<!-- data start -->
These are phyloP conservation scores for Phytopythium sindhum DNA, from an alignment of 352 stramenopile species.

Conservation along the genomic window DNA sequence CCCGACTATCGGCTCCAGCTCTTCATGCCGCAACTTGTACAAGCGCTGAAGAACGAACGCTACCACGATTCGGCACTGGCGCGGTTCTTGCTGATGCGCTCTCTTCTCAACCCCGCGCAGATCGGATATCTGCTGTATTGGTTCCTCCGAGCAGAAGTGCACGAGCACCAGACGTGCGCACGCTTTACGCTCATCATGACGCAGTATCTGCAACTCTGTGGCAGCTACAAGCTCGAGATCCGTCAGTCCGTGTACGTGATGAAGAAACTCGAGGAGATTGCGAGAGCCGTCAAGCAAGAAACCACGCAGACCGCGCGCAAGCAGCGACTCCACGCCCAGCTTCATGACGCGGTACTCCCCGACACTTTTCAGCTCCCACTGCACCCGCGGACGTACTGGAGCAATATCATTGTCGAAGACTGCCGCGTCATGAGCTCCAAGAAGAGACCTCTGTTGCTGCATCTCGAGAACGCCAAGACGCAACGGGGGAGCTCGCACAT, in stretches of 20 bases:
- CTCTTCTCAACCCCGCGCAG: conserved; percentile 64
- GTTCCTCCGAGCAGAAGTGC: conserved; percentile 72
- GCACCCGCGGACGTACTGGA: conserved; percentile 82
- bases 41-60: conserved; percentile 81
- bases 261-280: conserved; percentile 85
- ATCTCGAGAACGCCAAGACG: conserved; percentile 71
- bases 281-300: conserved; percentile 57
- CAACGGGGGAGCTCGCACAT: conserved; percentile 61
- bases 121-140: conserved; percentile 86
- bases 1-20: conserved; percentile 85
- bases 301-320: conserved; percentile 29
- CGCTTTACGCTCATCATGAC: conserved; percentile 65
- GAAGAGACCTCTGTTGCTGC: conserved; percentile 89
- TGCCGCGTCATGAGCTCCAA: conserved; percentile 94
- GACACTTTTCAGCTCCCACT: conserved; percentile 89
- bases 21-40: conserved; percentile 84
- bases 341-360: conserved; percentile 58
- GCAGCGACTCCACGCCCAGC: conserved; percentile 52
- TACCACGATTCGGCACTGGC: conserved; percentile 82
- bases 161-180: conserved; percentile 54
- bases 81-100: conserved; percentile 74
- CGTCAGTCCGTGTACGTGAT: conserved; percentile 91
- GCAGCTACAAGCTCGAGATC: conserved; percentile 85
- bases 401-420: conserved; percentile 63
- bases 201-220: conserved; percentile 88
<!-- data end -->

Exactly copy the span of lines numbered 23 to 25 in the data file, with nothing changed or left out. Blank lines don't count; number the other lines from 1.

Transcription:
- bases 81-100: conserved; percentile 74
- CGTCAGTCCGTGTACGTGAT: conserved; percentile 91
- GCAGCTACAAGCTCGAGATC: conserved; percentile 85